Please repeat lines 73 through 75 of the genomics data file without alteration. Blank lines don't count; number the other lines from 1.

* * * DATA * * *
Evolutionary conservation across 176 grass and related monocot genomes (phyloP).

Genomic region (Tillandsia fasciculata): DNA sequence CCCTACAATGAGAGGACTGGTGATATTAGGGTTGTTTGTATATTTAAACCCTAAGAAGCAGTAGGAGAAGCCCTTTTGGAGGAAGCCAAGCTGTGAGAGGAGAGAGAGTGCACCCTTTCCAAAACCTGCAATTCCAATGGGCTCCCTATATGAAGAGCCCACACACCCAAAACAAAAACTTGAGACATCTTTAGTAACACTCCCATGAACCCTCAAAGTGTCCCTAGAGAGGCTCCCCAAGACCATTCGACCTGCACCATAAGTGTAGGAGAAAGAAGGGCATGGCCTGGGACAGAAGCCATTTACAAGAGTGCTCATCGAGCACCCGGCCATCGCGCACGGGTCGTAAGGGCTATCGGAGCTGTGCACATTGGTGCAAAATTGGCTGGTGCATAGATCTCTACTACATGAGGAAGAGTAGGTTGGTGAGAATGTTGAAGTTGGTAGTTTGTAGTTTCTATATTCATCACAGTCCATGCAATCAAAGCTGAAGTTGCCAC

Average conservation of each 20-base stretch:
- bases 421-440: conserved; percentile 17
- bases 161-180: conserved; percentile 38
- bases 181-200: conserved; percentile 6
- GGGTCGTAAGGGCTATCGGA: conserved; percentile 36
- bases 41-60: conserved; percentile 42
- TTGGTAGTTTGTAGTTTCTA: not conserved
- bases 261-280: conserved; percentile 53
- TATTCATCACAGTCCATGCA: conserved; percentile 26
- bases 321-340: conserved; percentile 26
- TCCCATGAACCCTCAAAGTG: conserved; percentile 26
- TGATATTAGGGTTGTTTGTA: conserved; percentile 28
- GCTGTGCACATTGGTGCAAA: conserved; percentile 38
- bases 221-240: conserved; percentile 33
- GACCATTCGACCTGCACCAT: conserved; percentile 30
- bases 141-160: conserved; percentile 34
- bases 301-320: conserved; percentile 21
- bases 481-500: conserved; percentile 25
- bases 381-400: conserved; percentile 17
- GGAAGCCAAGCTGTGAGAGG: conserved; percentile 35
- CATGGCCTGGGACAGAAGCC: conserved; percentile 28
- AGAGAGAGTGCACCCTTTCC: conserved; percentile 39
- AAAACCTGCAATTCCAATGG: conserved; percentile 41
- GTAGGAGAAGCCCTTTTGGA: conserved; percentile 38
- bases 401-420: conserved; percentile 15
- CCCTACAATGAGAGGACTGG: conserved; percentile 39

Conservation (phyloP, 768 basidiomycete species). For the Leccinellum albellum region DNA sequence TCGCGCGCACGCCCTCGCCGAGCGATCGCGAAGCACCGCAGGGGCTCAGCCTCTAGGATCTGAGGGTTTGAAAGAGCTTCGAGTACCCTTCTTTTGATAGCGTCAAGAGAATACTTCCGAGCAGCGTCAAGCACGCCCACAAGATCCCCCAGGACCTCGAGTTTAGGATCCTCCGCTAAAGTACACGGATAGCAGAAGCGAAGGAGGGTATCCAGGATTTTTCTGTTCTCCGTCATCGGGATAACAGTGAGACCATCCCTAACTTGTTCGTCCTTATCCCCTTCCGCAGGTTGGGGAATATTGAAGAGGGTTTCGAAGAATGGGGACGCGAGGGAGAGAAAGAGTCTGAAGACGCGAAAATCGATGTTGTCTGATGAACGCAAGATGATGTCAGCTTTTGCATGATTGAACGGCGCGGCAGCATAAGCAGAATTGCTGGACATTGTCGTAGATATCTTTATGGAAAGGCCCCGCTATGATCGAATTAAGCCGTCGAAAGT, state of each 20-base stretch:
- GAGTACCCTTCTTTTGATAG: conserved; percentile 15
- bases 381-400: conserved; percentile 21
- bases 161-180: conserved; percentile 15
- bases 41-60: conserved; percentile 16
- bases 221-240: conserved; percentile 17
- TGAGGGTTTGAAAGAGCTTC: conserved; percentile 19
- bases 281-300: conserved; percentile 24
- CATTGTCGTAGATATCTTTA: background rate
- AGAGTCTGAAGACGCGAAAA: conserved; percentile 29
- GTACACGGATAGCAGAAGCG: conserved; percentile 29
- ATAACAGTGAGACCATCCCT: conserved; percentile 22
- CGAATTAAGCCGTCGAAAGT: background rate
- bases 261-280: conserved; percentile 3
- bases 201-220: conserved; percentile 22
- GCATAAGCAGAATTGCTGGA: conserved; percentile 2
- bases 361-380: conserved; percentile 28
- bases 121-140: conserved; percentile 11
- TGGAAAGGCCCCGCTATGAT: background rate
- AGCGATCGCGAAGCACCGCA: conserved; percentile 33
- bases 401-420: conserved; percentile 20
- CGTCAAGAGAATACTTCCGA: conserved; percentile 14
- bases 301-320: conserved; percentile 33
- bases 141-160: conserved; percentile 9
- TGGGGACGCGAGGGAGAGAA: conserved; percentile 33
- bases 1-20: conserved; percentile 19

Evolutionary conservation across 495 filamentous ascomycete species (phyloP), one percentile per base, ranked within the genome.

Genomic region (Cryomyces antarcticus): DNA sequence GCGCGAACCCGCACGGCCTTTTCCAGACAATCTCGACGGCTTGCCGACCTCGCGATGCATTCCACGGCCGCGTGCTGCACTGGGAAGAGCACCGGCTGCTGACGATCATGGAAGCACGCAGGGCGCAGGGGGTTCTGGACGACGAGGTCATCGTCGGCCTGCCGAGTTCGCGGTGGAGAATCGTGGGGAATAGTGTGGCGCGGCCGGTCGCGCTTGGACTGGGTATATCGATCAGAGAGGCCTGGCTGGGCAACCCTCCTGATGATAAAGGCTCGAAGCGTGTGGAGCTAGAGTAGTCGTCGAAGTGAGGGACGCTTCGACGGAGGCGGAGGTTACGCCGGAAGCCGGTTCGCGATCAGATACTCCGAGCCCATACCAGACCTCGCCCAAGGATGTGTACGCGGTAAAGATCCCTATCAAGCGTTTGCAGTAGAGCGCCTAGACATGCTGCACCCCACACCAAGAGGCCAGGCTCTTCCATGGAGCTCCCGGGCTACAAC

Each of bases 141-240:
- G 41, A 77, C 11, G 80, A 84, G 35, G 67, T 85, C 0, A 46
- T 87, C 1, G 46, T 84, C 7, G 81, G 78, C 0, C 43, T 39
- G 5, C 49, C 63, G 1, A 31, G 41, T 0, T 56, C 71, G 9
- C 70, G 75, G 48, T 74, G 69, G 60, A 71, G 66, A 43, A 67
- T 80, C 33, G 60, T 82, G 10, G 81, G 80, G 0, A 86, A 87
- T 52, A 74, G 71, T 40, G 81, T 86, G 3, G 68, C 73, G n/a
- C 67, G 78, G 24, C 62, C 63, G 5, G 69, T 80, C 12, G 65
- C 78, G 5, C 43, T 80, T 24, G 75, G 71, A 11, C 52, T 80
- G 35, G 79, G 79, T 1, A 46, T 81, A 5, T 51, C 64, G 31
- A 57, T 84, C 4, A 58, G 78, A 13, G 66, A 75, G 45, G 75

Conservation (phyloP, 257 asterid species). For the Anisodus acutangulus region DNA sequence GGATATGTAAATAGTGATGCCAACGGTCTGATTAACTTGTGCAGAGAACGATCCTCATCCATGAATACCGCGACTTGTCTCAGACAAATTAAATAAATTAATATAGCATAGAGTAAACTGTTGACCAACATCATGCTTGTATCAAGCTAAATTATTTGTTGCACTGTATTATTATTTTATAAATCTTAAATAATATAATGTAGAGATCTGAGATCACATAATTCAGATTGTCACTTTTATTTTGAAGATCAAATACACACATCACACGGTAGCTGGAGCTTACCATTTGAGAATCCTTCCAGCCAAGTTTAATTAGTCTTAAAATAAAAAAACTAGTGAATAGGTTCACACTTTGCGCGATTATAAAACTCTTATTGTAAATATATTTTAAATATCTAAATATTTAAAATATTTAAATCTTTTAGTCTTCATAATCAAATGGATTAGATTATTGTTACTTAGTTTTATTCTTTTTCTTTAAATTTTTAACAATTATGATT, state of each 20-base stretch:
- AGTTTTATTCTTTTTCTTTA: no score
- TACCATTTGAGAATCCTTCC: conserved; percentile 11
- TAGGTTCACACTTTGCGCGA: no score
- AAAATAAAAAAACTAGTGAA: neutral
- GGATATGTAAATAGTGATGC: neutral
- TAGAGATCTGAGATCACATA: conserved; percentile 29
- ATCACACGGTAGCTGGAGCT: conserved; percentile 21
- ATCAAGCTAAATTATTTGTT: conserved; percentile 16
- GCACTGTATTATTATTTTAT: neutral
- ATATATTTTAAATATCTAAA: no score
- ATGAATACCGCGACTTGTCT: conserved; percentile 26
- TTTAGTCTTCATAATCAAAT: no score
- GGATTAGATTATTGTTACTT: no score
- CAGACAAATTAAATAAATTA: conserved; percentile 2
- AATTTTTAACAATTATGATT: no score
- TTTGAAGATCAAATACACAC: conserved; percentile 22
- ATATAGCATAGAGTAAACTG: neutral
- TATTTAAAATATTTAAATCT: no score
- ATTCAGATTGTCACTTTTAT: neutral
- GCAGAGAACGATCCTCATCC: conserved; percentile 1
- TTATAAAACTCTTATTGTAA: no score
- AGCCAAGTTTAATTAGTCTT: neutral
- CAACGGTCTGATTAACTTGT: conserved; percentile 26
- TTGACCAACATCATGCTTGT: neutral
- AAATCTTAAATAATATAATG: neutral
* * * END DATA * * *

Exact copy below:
- GGATATGTAAATAGTGATGC: neutral
- TAGAGATCTGAGATCACATA: conserved; percentile 29
- ATCACACGGTAGCTGGAGCT: conserved; percentile 21